African sides are as good as any at the World Cup and one could end up winning it in Brazil, Nigerian coach Stephen Keshi said on Sunday ahead of his side's opening group game against outsiders Iran.
And if Nigeria were to get that far, against the current odds, expect at least one reporter to be running for cover.
"I will love it. I will kiss you all over," the former Nigeria captain turned 'Big Boss' assured a news conference at the Baixada arena, where his players kick off their campaign on Monday.
African champions Nigeria are one of five representatives from the continent competing in Brazil - the others are Algeria, Cameroon, Ghana and Ivory Coast - and face a tough task to get through a Group F that also includes Argentina and Bosnia.
However Keshi said their chances should not be under-estimated.
Asked how close he felt Africa was to winning the Cup for the first time, he did not hesitate: "Very close.
"Because they (the African sides) are good. As good as any other teams that are here. I think this tournament is an open tournament. We just have to do what we have to do," he continued.
Ghana's Black Stars were a penalty shootout away from becoming the first African side to reach the semi-finals at the last World Cup in South Africa in 2010 while Nigeria have twice previously reached the second round.
Cameroon made it to the quarter-finals in 1990 and Senegal in 2002.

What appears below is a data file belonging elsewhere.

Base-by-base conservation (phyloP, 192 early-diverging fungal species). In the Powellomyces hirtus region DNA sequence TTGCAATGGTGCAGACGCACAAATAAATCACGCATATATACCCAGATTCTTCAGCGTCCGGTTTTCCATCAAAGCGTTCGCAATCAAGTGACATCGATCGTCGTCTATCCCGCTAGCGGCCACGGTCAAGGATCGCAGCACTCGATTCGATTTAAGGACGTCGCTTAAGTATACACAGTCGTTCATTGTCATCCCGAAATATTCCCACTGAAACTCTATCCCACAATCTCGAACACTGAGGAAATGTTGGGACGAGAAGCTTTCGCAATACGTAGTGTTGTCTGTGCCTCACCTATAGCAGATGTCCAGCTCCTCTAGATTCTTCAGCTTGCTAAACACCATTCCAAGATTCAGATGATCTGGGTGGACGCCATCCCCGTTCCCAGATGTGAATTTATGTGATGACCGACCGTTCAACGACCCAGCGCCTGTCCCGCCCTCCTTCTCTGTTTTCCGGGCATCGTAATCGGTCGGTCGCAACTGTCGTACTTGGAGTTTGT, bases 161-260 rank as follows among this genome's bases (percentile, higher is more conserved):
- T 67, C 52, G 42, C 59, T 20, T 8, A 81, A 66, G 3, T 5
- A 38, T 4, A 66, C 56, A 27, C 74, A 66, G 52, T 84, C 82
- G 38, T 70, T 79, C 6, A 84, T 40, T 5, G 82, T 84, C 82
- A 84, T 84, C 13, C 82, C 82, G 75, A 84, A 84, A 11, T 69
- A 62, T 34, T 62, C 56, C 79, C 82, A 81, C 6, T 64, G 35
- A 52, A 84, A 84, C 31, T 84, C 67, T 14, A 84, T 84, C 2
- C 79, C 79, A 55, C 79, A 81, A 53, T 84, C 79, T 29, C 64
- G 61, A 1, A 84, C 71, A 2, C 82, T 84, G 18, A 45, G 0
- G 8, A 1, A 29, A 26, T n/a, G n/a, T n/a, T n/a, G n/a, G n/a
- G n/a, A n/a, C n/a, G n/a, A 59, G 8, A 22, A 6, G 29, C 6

"This team is growing, it's like a baby," Keshi said of his current crop of players, when asked to compare them with his class of World Cup debutants 20 years ago. "This team is just a year and a half-old. The team of 1994 was almost five or six years old.
"In 1994, the spirit was very high, we didn't care where the (opposing) team was coming from, we knew we are going to go out there and win the game. Here, we're building that, we try to bring the same spirit.
"Once we get the spirit, trust me, it's going to be two times as strong as 1994."
One of two African coaches at the finals, the other being Ghana's Kwasi Appiah, Keshi said it was time the continent nurtured home-grown managerial talent.
"We haven't been given enough chances or opportunity or time to show what we can do," said the coach, who qualified Togo for the 2006 finals only to be ousted before the tournament.
"The biggest problem is that once you do the dirty job of getting the team qualified as an African coach, when you come to the big stage that's when they think that you're not experienced and they need a European coach to come in."
When Nigeria competed at the 1994 tournament in the United States, the coach was Dutchman Clemens Westerhof. In 1998, it was the turn of Serbian Bora Milutinovic after Frenchman Philippe Troussier had secured qualification.
"I think this is wrong," said Keshi. "A lot of African seasoned coaches that are there and can make Africans proud are not being given opportunities to do so."